A Conversation with Counting Crows' Adam Duritz
Mike Ragogna: So, it's another leg of your Counting Crows Traveling Circus & Medicine Show tour.
Adam Duritz: That it is, that it is.
MR: And what is that exactly?
AD: The idea kind of came a few years ago when a couple of guys in our band's wives got pregnant. We thought we had it perfectly timed out for the end of the tour, but what happened was the tour got extended. So, they had to leave before the tour was over. The guys in Augustana were also on the tour, and they volunteered to help fill-in on the instruments that were missing. I was kind of concerned that people would feel like they were missing something, that they were getting less of a show than other audiences. They weren't, but I didn't want it to come off that way. I thought about it for a little bit, and then I decided to come at it from a completely different tack--let's make this show about all of us playing together. Instead of making it about people missing, let's make it about people being here.
We changed it around; we started off a show playing all these songs together, and had a lot of fun doing it. Instead of them coming in and filling in instruments on a few songs, we had guys guesting on everything. We changed all the songs around, and we came up with different versions of our songs. I really hate to say it--whenever I say it in interviews my friends try to kill me--but the truth of the matter is that I had more fun in those few weeks when two of my best friends were gone than I'd had in years. I love playing, but I get a little burned out on tour sometimes. On this tour, it was so much fun.
So, I decided right at that moment we would do that again. I wanted to put together a whole tour like that the following year. Augustana was an obvious choice for it, and we got Michael Franti & Spearhead to come along. The three of us went on tour; we got together and rehearsed a few times, and then we started playing these shows together that were like three hours long. We'd play with everyone on stage, we'd play all together, we'd play apart, we'd play on other people's sets, and we sort of just wove on and off the stage together. We'd take one of our songs and kick most of the members of my band off of it and play it with two or three members from my band and two or three members from Spearhead. We turned everything into something new. I thought it was just a completely great way to tour.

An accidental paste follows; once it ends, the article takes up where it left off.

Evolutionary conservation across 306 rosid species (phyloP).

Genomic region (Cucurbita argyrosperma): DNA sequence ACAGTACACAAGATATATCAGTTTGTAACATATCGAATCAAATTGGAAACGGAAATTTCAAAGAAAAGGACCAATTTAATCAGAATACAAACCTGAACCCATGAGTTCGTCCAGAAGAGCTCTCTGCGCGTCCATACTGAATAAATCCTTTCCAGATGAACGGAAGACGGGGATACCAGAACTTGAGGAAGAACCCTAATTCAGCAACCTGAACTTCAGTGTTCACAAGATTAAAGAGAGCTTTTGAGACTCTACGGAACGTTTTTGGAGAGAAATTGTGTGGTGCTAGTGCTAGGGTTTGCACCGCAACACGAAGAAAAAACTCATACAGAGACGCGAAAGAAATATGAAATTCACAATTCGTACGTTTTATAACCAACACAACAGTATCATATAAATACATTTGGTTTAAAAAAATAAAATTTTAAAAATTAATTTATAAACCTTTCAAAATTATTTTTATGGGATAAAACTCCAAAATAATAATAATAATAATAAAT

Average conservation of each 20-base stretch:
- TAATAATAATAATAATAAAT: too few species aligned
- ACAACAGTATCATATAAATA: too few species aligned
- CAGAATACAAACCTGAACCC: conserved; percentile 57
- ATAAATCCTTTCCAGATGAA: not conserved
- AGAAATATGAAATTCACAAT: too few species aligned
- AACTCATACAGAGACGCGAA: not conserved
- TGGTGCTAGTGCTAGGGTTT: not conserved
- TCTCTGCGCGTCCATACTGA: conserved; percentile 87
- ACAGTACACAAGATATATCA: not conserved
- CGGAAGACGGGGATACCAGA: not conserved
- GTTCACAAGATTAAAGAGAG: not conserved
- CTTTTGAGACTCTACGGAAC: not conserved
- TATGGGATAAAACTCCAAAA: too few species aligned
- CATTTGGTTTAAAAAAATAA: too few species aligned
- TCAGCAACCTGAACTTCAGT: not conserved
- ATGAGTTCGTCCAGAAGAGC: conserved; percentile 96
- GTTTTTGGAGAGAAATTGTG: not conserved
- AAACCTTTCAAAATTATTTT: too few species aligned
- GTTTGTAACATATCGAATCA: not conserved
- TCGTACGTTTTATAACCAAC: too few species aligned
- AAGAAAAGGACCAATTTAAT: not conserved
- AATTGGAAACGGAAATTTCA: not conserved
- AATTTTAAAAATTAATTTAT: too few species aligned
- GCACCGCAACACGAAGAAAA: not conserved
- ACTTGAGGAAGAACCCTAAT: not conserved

Mike Franti got really sick at one point, and had to leave, so we were doing three hour shows with just the two bands. Then, when Michael came back, we didn't want to cut the shows down at all, and we started playing four-hour shows which proved to be a bit much. By the end of the summer, I was taking steroids so heavily to keep my voice together that I almost lost a leg.
AD: I was really on steroids for so long trying to keep my voice around that, this infection that I'd gotten from smashing my leg open at one point just couldn't heal. I generally leap around a lot. I used to leap around a lot more, but I try to do it less now.
MR: But you wanted to do the tour.
AD: I wanted to do it again. I really enjoyed it, and I enjoyed the idea of bringing different kinds of music to people that they hadn't heard before. I hate the idea that people come to a concert so tired of it. When I was a kid, Miles Davis would open for The Grateful Dead who would open for The Rolling Stones. That's a cool concert--everybody is there to see all different kinds of music. Nowadays, everybody listens to the same kind of music, one or another, and the radio station sort of tells you this is what's cool and what's not cool. You're not exposed to different things. Also, maybe a great band plays, but they play at the beginning and nobody is going to see them. Then another band plays and maybe you like them and maybe you don't, then you see the headliner for not as much time as you wanted. You're not getting much of a show at that point, you know?
So, I wanted to give people maybe three hours of music. You might not think coming in you were going to like all this, but I bet you do because these bands are great. You might not think you'll enjoy reggae, folk, hip-hop like Michael's band plays, but I bet you do because he's amazing. And this summer, we've got NOTAR along, which is really straight hip-hop, although it's not with a DJ. He's always played with a live band, and this summer, half of it is our band. Everybody is so into it, they all want to play on NOTAR's songs. So, he's got more people on stage than I think he thought he would because everybody wants a piece of it.
MR: Where are you going on this tour?
AD: We've been all over already. We started in the Midwest, in Milwaukee. We've been down south in the Carolinas, Florida, and Georgia. We've about to play Jersey tonight, and the gig before this was in Atlanta. We've got another gig in Massachusetts, then we get to take a little break for about a week. Then we go back out again...we kind of bounce all over. I know we go back to the Midwest again, our last gigs are in Chicago.
MR: You mentioned how live music should mix it up--like when Miles Davis opened for The Stones. It seems that everything lately, from concerts to recordings, are so heavily formatted, focus-grouped, and genre-fitted that it prevents this scenario from happening. I wag my finger at Disney and American Idol all the time for contributing to this environment.
AD: I would start with radio. Honestly, before you had Disney and American Idol, you had radio stations which became very, very genre specific. I grew up listening to lots of different kinds of music on the radio stations in The Bay area. One single radio station would play Miles Davis followed by The Sex Pistols followed by Loretta Lynn or George Jones, followed by The Rolling Stones. You just never knew what you were going to get.